Brian Zanin coaches Squirts in the Sheffield-based Berkshire Rattlers youth hockey program. He acknowledges it wasn't easy trying to tell his
8-year-old son, Nick, why his favorite National Hockey League team wasn't playing.
"You try to explain that people are going to work and they have to have an agreement," said Zanin, who lives in Great Barrington. "It's tough for an 8-year-old to grasp."
That concept is one that Nick Zanin and the rest of North America no longer have to worry about now that the NHL and its players union have reached an agreement on a contract that will guarantee labor peace in the sport for the next 10 years.
"I'm happy for my son. He's excited," Brian Zanin said. "He's a big [Boston] Bruins' fan. He's excited to see it start back up."
According to The Associated Press, the NHL Players Association finalized voting on the deal on Saturday. The two sides continue to complete a memorandum of understanding that the owners and players need to sign before training camps can officially open and the league can begin play.
Reports had indicated that a 48-game regular-season schedule would be put forward once camps open.
NHL teams normally play an 82-game schedule.
The players and owners agreed to a new contract on
Jan. 6, 113 days after the owners endorsed a decision to lock out players when the old contract expired Sept. 15. Lost in the work stoppage are the Winter Classic and the
Throughout Berkshire County, NHL fans are glad to have their sport back.
"I originally told myself I wasn't going to watch" when the lockout ended, "but I'm a true hockey person, and I can't wait," said Pittsfield resident Dave Curran, 55, who played at Taconic High School before graduating in 1975. He coached at Taconic in the 1980s, at Pittsfield High in the late 1990s, and has been an on-ice official for more than two decades.
Williams College men's hockey coach Bill Kangas said he's more than ready to sit down in his den and watch the NHL.
"We all missed not seeing them play, seeing the best athletes in the world not playing," Kangas said. "Living in the Northeast, it's part of our culture to watch a game."
Also excited about the players being back is Andrew Leitch of Lanesborough. Leitch, a senior at Mount Greylock High, is the starting goalie on the St. Joseph's varsity team. He said he didn't think the league and players were going to come to an agreement.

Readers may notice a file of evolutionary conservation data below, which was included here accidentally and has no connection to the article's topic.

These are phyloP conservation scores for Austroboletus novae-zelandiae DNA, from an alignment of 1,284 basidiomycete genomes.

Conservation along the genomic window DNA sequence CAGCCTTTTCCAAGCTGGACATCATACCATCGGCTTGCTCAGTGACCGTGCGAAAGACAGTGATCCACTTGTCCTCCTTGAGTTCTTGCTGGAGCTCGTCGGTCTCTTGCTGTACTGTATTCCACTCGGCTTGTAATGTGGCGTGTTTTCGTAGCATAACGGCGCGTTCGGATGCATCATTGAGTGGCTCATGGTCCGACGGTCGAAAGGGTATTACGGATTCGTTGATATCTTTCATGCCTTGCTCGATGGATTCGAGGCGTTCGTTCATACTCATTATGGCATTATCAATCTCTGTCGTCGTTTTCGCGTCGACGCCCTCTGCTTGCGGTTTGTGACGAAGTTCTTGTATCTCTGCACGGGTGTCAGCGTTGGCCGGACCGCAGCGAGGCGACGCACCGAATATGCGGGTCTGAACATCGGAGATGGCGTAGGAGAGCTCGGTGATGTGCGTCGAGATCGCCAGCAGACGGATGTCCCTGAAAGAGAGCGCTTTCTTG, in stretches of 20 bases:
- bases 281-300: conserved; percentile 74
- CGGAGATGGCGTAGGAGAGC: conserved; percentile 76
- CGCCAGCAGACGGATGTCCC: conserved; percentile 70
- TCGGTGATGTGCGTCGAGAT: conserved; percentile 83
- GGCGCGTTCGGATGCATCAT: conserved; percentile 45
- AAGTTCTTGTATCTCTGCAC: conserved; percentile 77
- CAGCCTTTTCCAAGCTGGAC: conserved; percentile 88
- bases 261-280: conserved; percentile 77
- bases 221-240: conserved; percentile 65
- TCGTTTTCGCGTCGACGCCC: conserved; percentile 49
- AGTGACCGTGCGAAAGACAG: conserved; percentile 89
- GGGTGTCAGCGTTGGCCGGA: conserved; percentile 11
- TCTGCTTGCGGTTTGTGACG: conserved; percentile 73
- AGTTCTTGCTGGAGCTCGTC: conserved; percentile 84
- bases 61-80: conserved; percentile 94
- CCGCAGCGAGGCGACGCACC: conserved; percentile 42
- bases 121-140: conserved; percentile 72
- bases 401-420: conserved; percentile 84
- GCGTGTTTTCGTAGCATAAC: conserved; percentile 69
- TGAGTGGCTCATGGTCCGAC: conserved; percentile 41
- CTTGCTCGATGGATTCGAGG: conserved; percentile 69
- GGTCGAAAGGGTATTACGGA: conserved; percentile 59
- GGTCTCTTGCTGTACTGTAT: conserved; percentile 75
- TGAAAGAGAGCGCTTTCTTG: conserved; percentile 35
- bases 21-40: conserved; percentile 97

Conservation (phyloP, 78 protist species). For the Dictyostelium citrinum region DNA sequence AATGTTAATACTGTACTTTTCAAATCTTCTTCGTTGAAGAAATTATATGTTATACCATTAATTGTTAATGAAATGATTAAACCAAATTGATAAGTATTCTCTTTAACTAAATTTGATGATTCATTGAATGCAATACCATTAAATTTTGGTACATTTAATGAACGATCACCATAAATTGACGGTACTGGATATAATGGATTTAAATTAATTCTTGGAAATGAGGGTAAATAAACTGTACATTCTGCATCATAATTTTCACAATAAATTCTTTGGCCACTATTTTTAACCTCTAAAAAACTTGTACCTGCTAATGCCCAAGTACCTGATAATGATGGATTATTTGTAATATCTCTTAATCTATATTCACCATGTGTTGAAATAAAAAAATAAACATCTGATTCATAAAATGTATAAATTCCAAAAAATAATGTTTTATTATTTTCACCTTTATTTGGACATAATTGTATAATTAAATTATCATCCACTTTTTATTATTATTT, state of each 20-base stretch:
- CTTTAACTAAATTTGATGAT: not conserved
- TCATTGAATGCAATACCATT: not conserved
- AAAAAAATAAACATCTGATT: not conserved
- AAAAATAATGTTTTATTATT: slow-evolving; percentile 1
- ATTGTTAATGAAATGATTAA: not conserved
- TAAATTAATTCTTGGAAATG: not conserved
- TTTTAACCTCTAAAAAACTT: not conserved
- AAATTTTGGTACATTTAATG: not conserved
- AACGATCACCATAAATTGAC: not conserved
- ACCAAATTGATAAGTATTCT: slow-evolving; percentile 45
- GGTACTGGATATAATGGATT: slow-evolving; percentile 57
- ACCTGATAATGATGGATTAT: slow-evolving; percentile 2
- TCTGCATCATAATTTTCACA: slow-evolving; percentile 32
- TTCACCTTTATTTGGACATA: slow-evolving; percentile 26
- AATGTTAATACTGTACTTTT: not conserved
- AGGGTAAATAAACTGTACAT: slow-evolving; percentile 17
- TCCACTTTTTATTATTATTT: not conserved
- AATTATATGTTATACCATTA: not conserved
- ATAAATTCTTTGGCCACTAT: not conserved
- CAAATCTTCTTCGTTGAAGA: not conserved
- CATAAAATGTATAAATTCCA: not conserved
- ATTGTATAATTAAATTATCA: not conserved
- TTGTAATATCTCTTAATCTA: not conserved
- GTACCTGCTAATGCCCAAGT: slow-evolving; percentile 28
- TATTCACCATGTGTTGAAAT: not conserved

"As the year went on and it passed over the time of the Winter Classic, I was very doubtful if it was going to come back," he said.
Thomas Rumbolt, president of the Berkshire Bruins youth hockey program, which has more than 100 players throughout the county, said a season without the NHL could have been detrimental to his program.
"The Bruins winning the Stanley Cup [in 2011] did create a little more excitement locally for our program. Kids became more engaged in it," Rumbolt said. "If the season had continued without hockey, certainly, there are a number of kids and adults that would get frustrated with the lack of professional hockey. It may have turned away a few kids."
Perhaps the Berkshires native who is happiest about the NHL starting up again is North Adams' Don DelNegro. That's because DelNegro, who graduated from Drury High School, has spent nearly two decades as the athletic trainer for the Boston Bruins.
DelNegro, who joined the Bruins after spending five years as director of sports medicine at Williams College, said he's ready for the players to start training camp.
"We knew it was going to end at some point, so during the whole lockout you have everything as prepared as you can," he said. "It's just like starting camp in September, except we're starting up in January."
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